Our piece-picking technology provides micro-fulfillment centers and fulfillment operations with many advantages and a clear competitive edge. Looking a decade back, most retailers shipped products in bulk directly to stores and shoppers picked the items they wanted for themselves. But in today’s e-commerce environment, consumers are purchasing single items with a click and that item-handling task has been pushed back upstream into distribution and fulfillment centers. There are labor shortages in warehouses and an increasingly growing pressure for efficient supply chain operations globally. The pandemic has only amplified these issues and pushed companies to change their strategies by incorporating automation technology. 

To keep up, fulfillment centers are looking to improve their fulfillment speeds and picking accuracy. With our technology, they can do just that and will see great results from day one. Our robots don’t get tired and can work 24/7 if needed. They can handle thousands of SKUs, fulfilling orders efficiently while simultaneously improving inventory control and quality assurance. Automation also promotes worker safety by freeing up space in the facility, allowing social distancing for the people who critically perform other tasks in the facility.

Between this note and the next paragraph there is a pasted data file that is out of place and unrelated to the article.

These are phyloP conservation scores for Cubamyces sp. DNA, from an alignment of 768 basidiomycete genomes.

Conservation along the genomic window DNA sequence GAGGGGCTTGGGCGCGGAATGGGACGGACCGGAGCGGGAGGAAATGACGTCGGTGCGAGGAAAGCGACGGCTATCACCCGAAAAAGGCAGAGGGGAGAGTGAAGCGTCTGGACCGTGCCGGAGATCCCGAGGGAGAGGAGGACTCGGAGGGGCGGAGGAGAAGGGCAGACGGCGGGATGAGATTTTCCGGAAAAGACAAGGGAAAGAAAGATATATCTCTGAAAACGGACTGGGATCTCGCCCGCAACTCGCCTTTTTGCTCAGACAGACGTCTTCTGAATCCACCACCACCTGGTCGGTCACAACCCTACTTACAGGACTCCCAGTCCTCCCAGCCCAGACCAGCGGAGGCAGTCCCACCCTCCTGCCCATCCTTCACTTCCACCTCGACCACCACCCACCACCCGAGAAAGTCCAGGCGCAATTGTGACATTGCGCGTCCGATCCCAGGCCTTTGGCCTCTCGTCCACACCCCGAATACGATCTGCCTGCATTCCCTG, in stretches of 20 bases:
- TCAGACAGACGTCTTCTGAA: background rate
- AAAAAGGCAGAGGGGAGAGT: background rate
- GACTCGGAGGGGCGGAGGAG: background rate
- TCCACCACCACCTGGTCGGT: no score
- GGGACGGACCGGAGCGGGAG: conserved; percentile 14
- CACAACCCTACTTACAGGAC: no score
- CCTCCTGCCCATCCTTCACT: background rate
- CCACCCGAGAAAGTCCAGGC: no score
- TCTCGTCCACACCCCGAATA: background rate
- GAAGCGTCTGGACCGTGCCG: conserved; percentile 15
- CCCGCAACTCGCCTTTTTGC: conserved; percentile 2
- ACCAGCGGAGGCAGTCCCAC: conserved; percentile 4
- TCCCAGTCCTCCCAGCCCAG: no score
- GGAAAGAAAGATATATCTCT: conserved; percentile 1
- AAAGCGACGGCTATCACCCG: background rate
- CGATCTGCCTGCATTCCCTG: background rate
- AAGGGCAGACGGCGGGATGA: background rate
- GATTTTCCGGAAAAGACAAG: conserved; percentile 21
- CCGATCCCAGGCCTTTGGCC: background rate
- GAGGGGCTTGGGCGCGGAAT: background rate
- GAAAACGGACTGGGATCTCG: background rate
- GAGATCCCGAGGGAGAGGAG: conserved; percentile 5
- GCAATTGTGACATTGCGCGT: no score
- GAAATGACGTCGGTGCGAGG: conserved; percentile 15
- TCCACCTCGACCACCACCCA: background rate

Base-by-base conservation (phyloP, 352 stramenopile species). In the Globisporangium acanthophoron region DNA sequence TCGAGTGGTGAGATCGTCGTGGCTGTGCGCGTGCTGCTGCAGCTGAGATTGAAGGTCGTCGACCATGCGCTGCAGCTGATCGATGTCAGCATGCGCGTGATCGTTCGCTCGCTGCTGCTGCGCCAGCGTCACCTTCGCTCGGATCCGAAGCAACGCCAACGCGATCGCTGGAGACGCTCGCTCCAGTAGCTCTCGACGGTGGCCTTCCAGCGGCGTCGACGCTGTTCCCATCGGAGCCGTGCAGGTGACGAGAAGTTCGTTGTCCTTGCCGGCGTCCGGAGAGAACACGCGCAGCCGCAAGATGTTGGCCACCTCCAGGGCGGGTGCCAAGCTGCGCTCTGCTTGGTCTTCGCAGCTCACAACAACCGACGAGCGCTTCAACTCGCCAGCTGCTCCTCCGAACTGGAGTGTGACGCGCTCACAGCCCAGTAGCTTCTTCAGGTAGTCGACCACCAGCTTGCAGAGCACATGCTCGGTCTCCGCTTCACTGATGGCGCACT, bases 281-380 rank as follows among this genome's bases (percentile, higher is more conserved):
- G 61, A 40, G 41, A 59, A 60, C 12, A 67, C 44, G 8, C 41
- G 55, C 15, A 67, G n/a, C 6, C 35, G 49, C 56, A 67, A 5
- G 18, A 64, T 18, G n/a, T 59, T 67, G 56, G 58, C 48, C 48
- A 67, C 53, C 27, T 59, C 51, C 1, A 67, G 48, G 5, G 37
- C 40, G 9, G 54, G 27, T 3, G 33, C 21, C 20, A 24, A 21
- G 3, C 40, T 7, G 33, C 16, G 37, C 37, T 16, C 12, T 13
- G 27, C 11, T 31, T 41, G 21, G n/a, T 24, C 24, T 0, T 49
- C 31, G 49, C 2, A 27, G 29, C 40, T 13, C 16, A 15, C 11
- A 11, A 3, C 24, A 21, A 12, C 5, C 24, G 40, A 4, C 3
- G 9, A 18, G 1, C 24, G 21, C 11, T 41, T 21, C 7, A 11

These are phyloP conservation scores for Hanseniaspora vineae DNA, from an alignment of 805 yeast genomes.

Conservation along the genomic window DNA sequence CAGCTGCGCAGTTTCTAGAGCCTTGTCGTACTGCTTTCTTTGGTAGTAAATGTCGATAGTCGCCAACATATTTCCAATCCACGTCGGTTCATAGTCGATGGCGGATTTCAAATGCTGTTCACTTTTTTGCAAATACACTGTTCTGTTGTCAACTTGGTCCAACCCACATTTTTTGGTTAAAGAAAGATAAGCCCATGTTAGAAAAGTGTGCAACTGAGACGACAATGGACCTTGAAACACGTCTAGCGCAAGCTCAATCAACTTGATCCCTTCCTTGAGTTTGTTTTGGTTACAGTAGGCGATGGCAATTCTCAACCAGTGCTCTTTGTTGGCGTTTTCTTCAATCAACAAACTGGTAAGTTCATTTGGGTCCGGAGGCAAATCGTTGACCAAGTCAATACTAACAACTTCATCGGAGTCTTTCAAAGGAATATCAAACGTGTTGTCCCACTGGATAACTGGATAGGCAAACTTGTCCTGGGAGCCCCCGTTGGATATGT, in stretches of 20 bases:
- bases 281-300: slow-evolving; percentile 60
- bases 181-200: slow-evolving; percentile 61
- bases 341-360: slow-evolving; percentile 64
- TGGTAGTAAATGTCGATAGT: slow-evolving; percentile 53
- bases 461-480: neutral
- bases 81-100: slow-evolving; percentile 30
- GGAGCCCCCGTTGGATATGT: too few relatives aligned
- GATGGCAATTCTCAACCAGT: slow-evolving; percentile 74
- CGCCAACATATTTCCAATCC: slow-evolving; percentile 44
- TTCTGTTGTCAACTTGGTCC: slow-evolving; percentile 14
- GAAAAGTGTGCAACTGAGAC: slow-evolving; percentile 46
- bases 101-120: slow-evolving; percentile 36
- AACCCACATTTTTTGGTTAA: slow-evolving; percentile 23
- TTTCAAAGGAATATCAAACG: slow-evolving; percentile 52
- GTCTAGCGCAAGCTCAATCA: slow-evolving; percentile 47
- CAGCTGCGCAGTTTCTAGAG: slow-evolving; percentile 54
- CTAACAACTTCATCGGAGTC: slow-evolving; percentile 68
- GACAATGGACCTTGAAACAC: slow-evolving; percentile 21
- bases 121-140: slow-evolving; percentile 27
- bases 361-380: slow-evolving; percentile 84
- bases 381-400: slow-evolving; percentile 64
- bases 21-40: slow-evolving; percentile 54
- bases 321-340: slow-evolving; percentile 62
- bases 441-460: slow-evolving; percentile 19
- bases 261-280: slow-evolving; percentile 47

In addition to increasing fulfillment speed and accuracy, our robots can take over the jobs that are considered repetitive with limited decision-making needs, allowing staff to focus on new and existing roles that require "higher skills". Automation opens up opportunities to improve your whole flow of distribution and advance your employees professionally. 

 

What kind of warehouse item handling workflows can you integrate with robotic piece-picking? 

Robotic piece-picking excels when combined with goods-to-picker workflows. Our RightPick product can seamlessly integrate with a wide range of commercial material handling and warehouse software systems to automate existing piece-picking workflows as part of greenfield projects or in retrofits. ASRS, for example, is a great use case. The system presents a source tote and the process is to pick and place products in an outbound container. It’s simple and repetitive – perfect for automation. Other workflows where robotic piece-picking is effective include sorter induction, kitting and increasingly processes where mobile robots act as the means for moving totes to and from the robot picker.

 

What are key factors to consider for successful robotic piece-picking deployment?

Although robotic piece-picking adoption is trending upward and moving in the direction of “plug-and-play,” it’s still important to think and analyze whether it is the right approach for your operational needs. That’s why we always encourage companies to ask themselves the following questions when considering deploying robotic piece-picking: 

  • What are your operational goals?

  • What items need to be picked?

  • What is the ideal workflow and physical design for fulfillment?

  • How will it integrate with your existing warehouse software?

The time invested to consider these questions will help in defining a clear project scope, ultimately resulting in a successful deployment. Alternatively, they may help identify factors that need to be addressed before you are ready. In either scenario, this simple framework will prove its value, regardless of which robotics solutions providers are being considered.